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The crux of the fight over A-Rod's home run clause

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A-Rod: 'I'm very happy'

Alex Rodriguez talks to Pedro Gomez after hitting his 660th home run to tie Willie Mays on the all-time list.

Is it about the man? Or is it about the milestone?

That is what the fight over Alex Rodriguez’s $6-million milestone clause is about to come down to, according to lawyers and baseball officials I surveyed about this case.

The Yankees will argue that A-Rod’s 660th home run isn’t marketable because the man who achieved it is a man whose legacy has been disgraced and whose achievements have all been tarnished.

A-Rod’s side won’t see it that way, for some reason. His lawyers will argue that the meaning of this moment means exactly what it always has meant. Shiny. Historic. And rarified.

It’s a fascinating case. And it’s made all the more fascinating by the complexities of the man who has inspired it.

The milestone clause in A-Rod’s contract is very carefully worded, say baseball officials familiar with it. It appears to give the Yankees the sole right to decide whether or not any of their favorite history maker’s feats are “marketable.”

If they say it is, the clause specifically delineates what happens next. For Rodriguez to collect his 6 million bucks, he would have to transfer all the marketing rights to his team so that the Yankees would then be able to keep all the money they would theoretically rake in.

Bear in mind, by the way, that there is no clause like this in any other contract in baseball. And there never will be, either, because side deals like these are now banned in all future contracts. But this one got grandfathered in.

Regardless, if the Yankees decide this feat – or any future magic numbers – doesn’t fit their definition of marketable, that’s when the fighting starts. And barring some sort of unforeseen meeting in the middle, that’s what’s about to happen any minute now.

But once the Yankees make their move, A-Rod’s side then has to file a grievance. And to win it, he has to prove the Yankees didn’t act “in good faith” when they failed to get all misty-eyed over historic No. 660 and declared there was nothing marketable about it.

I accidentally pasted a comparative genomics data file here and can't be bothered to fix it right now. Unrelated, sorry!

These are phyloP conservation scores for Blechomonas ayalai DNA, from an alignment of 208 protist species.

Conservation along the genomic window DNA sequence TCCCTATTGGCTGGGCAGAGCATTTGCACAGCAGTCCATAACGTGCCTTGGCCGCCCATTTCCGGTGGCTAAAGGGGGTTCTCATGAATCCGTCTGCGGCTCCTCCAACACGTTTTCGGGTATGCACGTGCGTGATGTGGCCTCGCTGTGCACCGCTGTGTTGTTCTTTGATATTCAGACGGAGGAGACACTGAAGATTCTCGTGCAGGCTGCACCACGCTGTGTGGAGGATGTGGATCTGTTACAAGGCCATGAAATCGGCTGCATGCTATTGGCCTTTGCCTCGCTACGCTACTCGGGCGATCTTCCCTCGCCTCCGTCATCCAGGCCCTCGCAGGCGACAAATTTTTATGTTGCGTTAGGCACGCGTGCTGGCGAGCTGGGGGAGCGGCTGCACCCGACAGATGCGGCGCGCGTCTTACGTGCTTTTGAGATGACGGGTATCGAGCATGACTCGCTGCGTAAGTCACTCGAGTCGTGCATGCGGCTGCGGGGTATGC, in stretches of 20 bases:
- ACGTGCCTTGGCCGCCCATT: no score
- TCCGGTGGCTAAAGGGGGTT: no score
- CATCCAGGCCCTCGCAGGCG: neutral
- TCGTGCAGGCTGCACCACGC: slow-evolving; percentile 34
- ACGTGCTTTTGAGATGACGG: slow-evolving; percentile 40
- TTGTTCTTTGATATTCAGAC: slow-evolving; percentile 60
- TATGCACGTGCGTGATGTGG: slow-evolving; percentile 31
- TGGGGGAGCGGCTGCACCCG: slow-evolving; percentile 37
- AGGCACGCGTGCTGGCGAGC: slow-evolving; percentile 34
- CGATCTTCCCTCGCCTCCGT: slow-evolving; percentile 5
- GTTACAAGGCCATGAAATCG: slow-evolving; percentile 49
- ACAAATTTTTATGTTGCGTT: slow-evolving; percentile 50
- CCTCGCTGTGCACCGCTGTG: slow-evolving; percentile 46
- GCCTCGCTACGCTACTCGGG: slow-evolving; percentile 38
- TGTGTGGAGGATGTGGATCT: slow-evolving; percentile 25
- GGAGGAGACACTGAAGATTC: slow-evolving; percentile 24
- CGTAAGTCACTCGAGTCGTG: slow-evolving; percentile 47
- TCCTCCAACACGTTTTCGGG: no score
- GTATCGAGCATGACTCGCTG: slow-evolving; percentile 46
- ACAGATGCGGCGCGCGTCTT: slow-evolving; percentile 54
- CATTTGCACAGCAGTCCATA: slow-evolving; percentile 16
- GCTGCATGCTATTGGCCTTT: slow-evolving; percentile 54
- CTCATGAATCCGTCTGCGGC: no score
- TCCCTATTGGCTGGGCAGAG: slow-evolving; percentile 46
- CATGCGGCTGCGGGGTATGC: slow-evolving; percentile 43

So then, of course, the case comes down to -- well, guess who?

To Alex Rodriguez, naturally, in all his complicated glory.

According to the attorneys, the Yankees would then have to show why this moment can’t possibly be marketable. Which means – heh, heh, you know what it means – that they have to show why the man responsible for that moment is as unmarketable as Crystal Pepsi.

So that ought to be fun, huh? Too bad that hearing won’t be public. It surely would be must-see TV.

But A-Rod’s case is riveting, too. It’s likely to come down to his side proving that this was never about him. It’s about what these numbers have always meant in the history of American sports.

So the arbitrators might need to keep a box of tissues handy, because 660 is about Willie and 714 is – holy Bambino – The Babe. Then there’s 755 and all that Hammerin’ Hank means in our lives and culture. And who among us doesn’t get chills when we think of 762 and good old Barry Bonds? (Wait. Don’t answer that.)

Baseball’s home run records have long been the most famous and most romantic numbers in sports. And that’s what Alex Rodriguez’s side has to remind us. They’re bigger than any one man, no matter how tainted he may be.

Pretty darned interesting, right? It’s a debate so compelling, it should really be hosted by a panel of sports-talk radio hosts.

Unfortunately, for A-Rod, though, the Yankees almost certainly would call him to testify if this case actually reached the arbitrators. And the questions might get, um, messy.

Let’s just say we think we’re on safe ground to predict his day on the stand, if it comes to that, won’t feel quite as uplifting as his game-winning, pinch-hit homer in Fenway on a Friday night he’ll never forget.

But no matter how this turns out, there’s one thing you have to admit. It’s vintage Alex Rodriguez. Isn’t it?

He’s always been that place where disgrace and history collide. So why should No. 660 be any different?